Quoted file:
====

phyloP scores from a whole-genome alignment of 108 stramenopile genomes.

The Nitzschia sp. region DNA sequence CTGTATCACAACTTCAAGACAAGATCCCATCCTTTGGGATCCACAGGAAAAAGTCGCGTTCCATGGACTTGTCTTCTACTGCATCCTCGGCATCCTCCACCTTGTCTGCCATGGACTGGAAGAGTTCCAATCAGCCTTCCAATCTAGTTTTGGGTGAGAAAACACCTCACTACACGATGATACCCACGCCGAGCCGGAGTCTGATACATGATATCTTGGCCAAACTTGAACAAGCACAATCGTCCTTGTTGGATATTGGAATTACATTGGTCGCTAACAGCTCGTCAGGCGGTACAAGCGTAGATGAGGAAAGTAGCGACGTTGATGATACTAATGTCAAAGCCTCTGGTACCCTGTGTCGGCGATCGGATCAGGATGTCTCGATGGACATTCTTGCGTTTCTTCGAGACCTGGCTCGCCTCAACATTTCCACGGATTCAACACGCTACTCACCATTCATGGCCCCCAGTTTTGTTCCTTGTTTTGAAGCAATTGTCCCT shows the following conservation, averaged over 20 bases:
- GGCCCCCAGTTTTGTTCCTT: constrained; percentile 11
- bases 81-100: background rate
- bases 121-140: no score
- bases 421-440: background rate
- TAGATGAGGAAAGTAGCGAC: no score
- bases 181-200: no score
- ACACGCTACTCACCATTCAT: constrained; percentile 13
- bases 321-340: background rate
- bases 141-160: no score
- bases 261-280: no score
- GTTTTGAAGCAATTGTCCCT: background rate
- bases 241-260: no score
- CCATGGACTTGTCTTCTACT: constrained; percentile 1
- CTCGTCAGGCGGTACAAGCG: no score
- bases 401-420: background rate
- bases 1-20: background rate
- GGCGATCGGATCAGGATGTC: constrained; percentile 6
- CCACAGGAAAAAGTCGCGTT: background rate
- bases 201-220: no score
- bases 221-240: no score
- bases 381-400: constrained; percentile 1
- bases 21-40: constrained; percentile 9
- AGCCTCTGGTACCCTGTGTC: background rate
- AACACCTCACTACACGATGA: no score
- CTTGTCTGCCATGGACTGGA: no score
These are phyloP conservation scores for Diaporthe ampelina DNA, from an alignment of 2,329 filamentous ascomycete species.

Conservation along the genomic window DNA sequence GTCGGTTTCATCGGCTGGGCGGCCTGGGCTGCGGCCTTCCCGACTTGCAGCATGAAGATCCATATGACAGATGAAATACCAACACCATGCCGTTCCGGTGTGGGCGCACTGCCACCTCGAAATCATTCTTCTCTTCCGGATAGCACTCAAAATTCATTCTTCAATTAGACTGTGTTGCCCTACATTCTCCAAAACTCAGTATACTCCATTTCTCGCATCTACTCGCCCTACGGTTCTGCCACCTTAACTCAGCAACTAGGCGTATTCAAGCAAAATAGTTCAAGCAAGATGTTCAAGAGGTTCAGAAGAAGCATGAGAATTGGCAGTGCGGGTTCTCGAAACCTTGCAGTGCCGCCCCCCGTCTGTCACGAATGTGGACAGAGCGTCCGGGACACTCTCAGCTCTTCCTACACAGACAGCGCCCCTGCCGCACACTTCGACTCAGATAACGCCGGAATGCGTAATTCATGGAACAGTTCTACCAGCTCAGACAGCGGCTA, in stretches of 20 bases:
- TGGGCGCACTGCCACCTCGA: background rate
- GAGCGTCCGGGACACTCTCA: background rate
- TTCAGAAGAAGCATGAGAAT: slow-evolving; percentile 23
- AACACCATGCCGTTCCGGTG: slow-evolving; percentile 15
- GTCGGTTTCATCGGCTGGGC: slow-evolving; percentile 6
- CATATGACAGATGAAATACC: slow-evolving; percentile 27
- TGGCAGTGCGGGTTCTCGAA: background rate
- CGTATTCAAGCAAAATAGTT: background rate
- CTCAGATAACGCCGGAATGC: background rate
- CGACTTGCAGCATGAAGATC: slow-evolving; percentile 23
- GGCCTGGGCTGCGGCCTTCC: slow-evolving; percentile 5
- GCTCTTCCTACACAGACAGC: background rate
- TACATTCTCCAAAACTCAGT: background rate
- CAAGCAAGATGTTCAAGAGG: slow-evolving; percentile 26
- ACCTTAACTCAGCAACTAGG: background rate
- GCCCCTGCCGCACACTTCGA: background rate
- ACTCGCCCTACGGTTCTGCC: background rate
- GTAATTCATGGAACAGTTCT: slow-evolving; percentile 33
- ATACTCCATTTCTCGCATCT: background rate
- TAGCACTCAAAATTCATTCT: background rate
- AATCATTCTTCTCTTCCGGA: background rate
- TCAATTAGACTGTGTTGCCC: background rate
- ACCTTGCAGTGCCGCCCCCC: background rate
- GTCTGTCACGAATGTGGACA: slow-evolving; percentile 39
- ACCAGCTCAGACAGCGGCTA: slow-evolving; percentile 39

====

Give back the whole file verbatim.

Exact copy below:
phyloP scores from a whole-genome alignment of 108 stramenopile genomes.

The Nitzschia sp. region DNA sequence CTGTATCACAACTTCAAGACAAGATCCCATCCTTTGGGATCCACAGGAAAAAGTCGCGTTCCATGGACTTGTCTTCTACTGCATCCTCGGCATCCTCCACCTTGTCTGCCATGGACTGGAAGAGTTCCAATCAGCCTTCCAATCTAGTTTTGGGTGAGAAAACACCTCACTACACGATGATACCCACGCCGAGCCGGAGTCTGATACATGATATCTTGGCCAAACTTGAACAAGCACAATCGTCCTTGTTGGATATTGGAATTACATTGGTCGCTAACAGCTCGTCAGGCGGTACAAGCGTAGATGAGGAAAGTAGCGACGTTGATGATACTAATGTCAAAGCCTCTGGTACCCTGTGTCGGCGATCGGATCAGGATGTCTCGATGGACATTCTTGCGTTTCTTCGAGACCTGGCTCGCCTCAACATTTCCACGGATTCAACACGCTACTCACCATTCATGGCCCCCAGTTTTGTTCCTTGTTTTGAAGCAATTGTCCCT shows the following conservation, averaged over 20 bases:
- GGCCCCCAGTTTTGTTCCTT: constrained; percentile 11
- bases 81-100: background rate
- bases 121-140: no score
- bases 421-440: background rate
- TAGATGAGGAAAGTAGCGAC: no score
- bases 181-200: no score
- ACACGCTACTCACCATTCAT: constrained; percentile 13
- bases 321-340: background rate
- bases 141-160: no score
- bases 261-280: no score
- GTTTTGAAGCAATTGTCCCT: background rate
- bases 241-260: no score
- CCATGGACTTGTCTTCTACT: constrained; percentile 1
- CTCGTCAGGCGGTACAAGCG: no score
- bases 401-420: background rate
- bases 1-20: background rate
- GGCGATCGGATCAGGATGTC: constrained; percentile 6
- CCACAGGAAAAAGTCGCGTT: background rate
- bases 201-220: no score
- bases 221-240: no score
- bases 381-400: constrained; percentile 1
- bases 21-40: constrained; percentile 9
- AGCCTCTGGTACCCTGTGTC: background rate
- AACACCTCACTACACGATGA: no score
- CTTGTCTGCCATGGACTGGA: no score
These are phyloP conservation scores for Diaporthe ampelina DNA, from an alignment of 2,329 filamentous ascomycete species.

Conservation along the genomic window DNA sequence GTCGGTTTCATCGGCTGGGCGGCCTGGGCTGCGGCCTTCCCGACTTGCAGCATGAAGATCCATATGACAGATGAAATACCAACACCATGCCGTTCCGGTGTGGGCGCACTGCCACCTCGAAATCATTCTTCTCTTCCGGATAGCACTCAAAATTCATTCTTCAATTAGACTGTGTTGCCCTACATTCTCCAAAACTCAGTATACTCCATTTCTCGCATCTACTCGCCCTACGGTTCTGCCACCTTAACTCAGCAACTAGGCGTATTCAAGCAAAATAGTTCAAGCAAGATGTTCAAGAGGTTCAGAAGAAGCATGAGAATTGGCAGTGCGGGTTCTCGAAACCTTGCAGTGCCGCCCCCCGTCTGTCACGAATGTGGACAGAGCGTCCGGGACACTCTCAGCTCTTCCTACACAGACAGCGCCCCTGCCGCACACTTCGACTCAGATAACGCCGGAATGCGTAATTCATGGAACAGTTCTACCAGCTCAGACAGCGGCTA, in stretches of 20 bases:
- TGGGCGCACTGCCACCTCGA: background rate
- GAGCGTCCGGGACACTCTCA: background rate
- TTCAGAAGAAGCATGAGAAT: slow-evolving; percentile 23
- AACACCATGCCGTTCCGGTG: slow-evolving; percentile 15
- GTCGGTTTCATCGGCTGGGC: slow-evolving; percentile 6
- CATATGACAGATGAAATACC: slow-evolving; percentile 27
- TGGCAGTGCGGGTTCTCGAA: background rate
- CGTATTCAAGCAAAATAGTT: background rate
- CTCAGATAACGCCGGAATGC: background rate
- CGACTTGCAGCATGAAGATC: slow-evolving; percentile 23
- GGCCTGGGCTGCGGCCTTCC: slow-evolving; percentile 5
- GCTCTTCCTACACAGACAGC: background rate
- TACATTCTCCAAAACTCAGT: background rate
- CAAGCAAGATGTTCAAGAGG: slow-evolving; percentile 26
- ACCTTAACTCAGCAACTAGG: background rate
- GCCCCTGCCGCACACTTCGA: background rate
- ACTCGCCCTACGGTTCTGCC: background rate
- GTAATTCATGGAACAGTTCT: slow-evolving; percentile 33
- ATACTCCATTTCTCGCATCT: background rate
- TAGCACTCAAAATTCATTCT: background rate
- AATCATTCTTCTCTTCCGGA: background rate
- TCAATTAGACTGTGTTGCCC: background rate
- ACCTTGCAGTGCCGCCCCCC: background rate
- GTCTGTCACGAATGTGGACA: slow-evolving; percentile 39
- ACCAGCTCAGACAGCGGCTA: slow-evolving; percentile 39